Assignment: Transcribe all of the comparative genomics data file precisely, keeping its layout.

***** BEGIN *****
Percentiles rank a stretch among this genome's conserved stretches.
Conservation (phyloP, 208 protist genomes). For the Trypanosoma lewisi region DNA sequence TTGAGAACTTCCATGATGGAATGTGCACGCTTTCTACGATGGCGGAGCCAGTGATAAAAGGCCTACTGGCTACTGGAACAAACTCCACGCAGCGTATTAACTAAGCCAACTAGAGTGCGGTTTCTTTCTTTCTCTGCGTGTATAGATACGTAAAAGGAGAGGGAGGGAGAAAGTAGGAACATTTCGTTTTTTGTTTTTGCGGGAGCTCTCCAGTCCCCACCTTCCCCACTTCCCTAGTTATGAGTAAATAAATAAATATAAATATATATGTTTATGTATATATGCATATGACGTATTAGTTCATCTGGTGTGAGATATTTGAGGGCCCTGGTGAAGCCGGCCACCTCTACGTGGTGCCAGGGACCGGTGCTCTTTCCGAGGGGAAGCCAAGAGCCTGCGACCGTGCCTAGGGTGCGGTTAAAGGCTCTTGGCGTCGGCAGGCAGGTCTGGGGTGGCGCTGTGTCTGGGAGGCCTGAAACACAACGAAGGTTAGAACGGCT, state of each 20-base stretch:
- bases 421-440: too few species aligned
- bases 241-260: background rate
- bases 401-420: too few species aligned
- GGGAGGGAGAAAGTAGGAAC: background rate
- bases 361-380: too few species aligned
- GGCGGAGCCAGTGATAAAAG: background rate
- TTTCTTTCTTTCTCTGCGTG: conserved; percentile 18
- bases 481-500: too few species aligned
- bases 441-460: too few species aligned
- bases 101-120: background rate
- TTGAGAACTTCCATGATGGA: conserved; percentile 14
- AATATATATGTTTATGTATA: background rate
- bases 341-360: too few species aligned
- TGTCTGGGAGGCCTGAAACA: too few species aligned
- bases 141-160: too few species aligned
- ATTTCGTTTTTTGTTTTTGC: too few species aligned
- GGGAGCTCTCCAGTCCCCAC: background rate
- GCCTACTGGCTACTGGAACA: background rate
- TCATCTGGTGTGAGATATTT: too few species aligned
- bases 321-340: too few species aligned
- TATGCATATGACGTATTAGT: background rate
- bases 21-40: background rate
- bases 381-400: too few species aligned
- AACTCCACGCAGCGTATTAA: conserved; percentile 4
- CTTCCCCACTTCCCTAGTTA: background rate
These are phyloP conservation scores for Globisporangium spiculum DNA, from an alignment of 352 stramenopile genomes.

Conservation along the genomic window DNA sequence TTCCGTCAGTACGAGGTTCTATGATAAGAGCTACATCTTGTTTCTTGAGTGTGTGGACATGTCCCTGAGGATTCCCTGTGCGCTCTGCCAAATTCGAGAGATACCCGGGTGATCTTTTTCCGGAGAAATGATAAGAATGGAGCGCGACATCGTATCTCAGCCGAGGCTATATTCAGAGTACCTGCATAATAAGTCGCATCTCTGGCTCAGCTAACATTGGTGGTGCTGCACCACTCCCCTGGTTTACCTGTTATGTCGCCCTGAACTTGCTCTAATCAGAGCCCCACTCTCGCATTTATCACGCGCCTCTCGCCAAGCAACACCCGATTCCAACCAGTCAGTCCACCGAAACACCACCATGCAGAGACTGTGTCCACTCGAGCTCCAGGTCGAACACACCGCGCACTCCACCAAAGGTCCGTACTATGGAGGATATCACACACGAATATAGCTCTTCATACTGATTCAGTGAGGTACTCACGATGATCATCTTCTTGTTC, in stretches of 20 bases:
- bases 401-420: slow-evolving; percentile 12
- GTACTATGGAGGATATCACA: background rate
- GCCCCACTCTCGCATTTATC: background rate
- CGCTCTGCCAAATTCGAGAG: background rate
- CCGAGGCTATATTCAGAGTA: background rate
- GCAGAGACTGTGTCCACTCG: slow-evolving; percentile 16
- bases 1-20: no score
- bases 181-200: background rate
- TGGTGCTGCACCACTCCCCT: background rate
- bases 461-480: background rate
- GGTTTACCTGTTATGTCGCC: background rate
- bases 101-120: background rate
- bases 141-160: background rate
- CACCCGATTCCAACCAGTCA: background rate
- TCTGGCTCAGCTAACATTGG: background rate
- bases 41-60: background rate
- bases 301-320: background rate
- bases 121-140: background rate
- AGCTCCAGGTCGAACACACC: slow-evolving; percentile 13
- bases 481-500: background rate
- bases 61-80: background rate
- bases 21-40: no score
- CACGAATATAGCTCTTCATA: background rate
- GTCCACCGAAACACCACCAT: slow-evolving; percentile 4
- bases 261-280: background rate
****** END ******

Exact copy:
Percentiles rank a stretch among this genome's conserved stretches.
Conservation (phyloP, 208 protist genomes). For the Trypanosoma lewisi region DNA sequence TTGAGAACTTCCATGATGGAATGTGCACGCTTTCTACGATGGCGGAGCCAGTGATAAAAGGCCTACTGGCTACTGGAACAAACTCCACGCAGCGTATTAACTAAGCCAACTAGAGTGCGGTTTCTTTCTTTCTCTGCGTGTATAGATACGTAAAAGGAGAGGGAGGGAGAAAGTAGGAACATTTCGTTTTTTGTTTTTGCGGGAGCTCTCCAGTCCCCACCTTCCCCACTTCCCTAGTTATGAGTAAATAAATAAATATAAATATATATGTTTATGTATATATGCATATGACGTATTAGTTCATCTGGTGTGAGATATTTGAGGGCCCTGGTGAAGCCGGCCACCTCTACGTGGTGCCAGGGACCGGTGCTCTTTCCGAGGGGAAGCCAAGAGCCTGCGACCGTGCCTAGGGTGCGGTTAAAGGCTCTTGGCGTCGGCAGGCAGGTCTGGGGTGGCGCTGTGTCTGGGAGGCCTGAAACACAACGAAGGTTAGAACGGCT, state of each 20-base stretch:
- bases 421-440: too few species aligned
- bases 241-260: background rate
- bases 401-420: too few species aligned
- GGGAGGGAGAAAGTAGGAAC: background rate
- bases 361-380: too few species aligned
- GGCGGAGCCAGTGATAAAAG: background rate
- TTTCTTTCTTTCTCTGCGTG: conserved; percentile 18
- bases 481-500: too few species aligned
- bases 441-460: too few species aligned
- bases 101-120: background rate
- TTGAGAACTTCCATGATGGA: conserved; percentile 14
- AATATATATGTTTATGTATA: background rate
- bases 341-360: too few species aligned
- TGTCTGGGAGGCCTGAAACA: too few species aligned
- bases 141-160: too few species aligned
- ATTTCGTTTTTTGTTTTTGC: too few species aligned
- GGGAGCTCTCCAGTCCCCAC: background rate
- GCCTACTGGCTACTGGAACA: background rate
- TCATCTGGTGTGAGATATTT: too few species aligned
- bases 321-340: too few species aligned
- TATGCATATGACGTATTAGT: background rate
- bases 21-40: background rate
- bases 381-400: too few species aligned
- AACTCCACGCAGCGTATTAA: conserved; percentile 4
- CTTCCCCACTTCCCTAGTTA: background rate
These are phyloP conservation scores for Globisporangium spiculum DNA, from an alignment of 352 stramenopile genomes.

Conservation along the genomic window DNA sequence TTCCGTCAGTACGAGGTTCTATGATAAGAGCTACATCTTGTTTCTTGAGTGTGTGGACATGTCCCTGAGGATTCCCTGTGCGCTCTGCCAAATTCGAGAGATACCCGGGTGATCTTTTTCCGGAGAAATGATAAGAATGGAGCGCGACATCGTATCTCAGCCGAGGCTATATTCAGAGTACCTGCATAATAAGTCGCATCTCTGGCTCAGCTAACATTGGTGGTGCTGCACCACTCCCCTGGTTTACCTGTTATGTCGCCCTGAACTTGCTCTAATCAGAGCCCCACTCTCGCATTTATCACGCGCCTCTCGCCAAGCAACACCCGATTCCAACCAGTCAGTCCACCGAAACACCACCATGCAGAGACTGTGTCCACTCGAGCTCCAGGTCGAACACACCGCGCACTCCACCAAAGGTCCGTACTATGGAGGATATCACACACGAATATAGCTCTTCATACTGATTCAGTGAGGTACTCACGATGATCATCTTCTTGTTC, in stretches of 20 bases:
- bases 401-420: slow-evolving; percentile 12
- GTACTATGGAGGATATCACA: background rate
- GCCCCACTCTCGCATTTATC: background rate
- CGCTCTGCCAAATTCGAGAG: background rate
- CCGAGGCTATATTCAGAGTA: background rate
- GCAGAGACTGTGTCCACTCG: slow-evolving; percentile 16
- bases 1-20: no score
- bases 181-200: background rate
- TGGTGCTGCACCACTCCCCT: background rate
- bases 461-480: background rate
- GGTTTACCTGTTATGTCGCC: background rate
- bases 101-120: background rate
- bases 141-160: background rate
- CACCCGATTCCAACCAGTCA: background rate
- TCTGGCTCAGCTAACATTGG: background rate
- bases 41-60: background rate
- bases 301-320: background rate
- bases 121-140: background rate
- AGCTCCAGGTCGAACACACC: slow-evolving; percentile 13
- bases 481-500: background rate
- bases 61-80: background rate
- bases 21-40: no score
- CACGAATATAGCTCTTCATA: background rate
- GTCCACCGAAACACCACCAT: slow-evolving; percentile 4
- bases 261-280: background rate